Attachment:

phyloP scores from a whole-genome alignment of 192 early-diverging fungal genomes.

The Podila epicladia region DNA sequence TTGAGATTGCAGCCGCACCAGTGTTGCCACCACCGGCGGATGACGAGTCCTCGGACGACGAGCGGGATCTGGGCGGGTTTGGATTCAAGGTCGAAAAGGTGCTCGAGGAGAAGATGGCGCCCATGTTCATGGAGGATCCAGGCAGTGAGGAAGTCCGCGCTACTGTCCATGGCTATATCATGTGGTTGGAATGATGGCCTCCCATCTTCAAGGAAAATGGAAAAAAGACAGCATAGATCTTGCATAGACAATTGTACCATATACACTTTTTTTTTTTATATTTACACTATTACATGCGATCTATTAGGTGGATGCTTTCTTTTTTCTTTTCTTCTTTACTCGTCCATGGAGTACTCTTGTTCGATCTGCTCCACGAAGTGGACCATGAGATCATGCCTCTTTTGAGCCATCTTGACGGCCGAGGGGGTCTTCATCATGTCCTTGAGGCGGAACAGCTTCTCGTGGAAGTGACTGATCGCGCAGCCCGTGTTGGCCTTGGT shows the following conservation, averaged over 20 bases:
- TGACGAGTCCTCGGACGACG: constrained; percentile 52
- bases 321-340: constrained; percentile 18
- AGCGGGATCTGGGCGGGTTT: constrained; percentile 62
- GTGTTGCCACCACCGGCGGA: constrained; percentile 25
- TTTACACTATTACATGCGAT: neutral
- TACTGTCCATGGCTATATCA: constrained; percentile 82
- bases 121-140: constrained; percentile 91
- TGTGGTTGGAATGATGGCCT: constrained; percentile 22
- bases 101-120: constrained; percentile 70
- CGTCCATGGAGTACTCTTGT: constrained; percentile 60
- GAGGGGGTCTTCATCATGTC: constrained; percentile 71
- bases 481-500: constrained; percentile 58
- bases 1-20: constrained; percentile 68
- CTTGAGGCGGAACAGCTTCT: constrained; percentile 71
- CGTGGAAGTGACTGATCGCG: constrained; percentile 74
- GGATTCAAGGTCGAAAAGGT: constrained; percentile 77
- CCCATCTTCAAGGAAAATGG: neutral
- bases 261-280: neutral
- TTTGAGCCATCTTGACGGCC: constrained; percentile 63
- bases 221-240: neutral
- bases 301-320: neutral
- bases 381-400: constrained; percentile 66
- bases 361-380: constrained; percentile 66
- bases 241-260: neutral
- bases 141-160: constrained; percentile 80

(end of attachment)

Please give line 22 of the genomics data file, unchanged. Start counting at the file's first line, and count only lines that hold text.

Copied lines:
- bases 221-240: neutral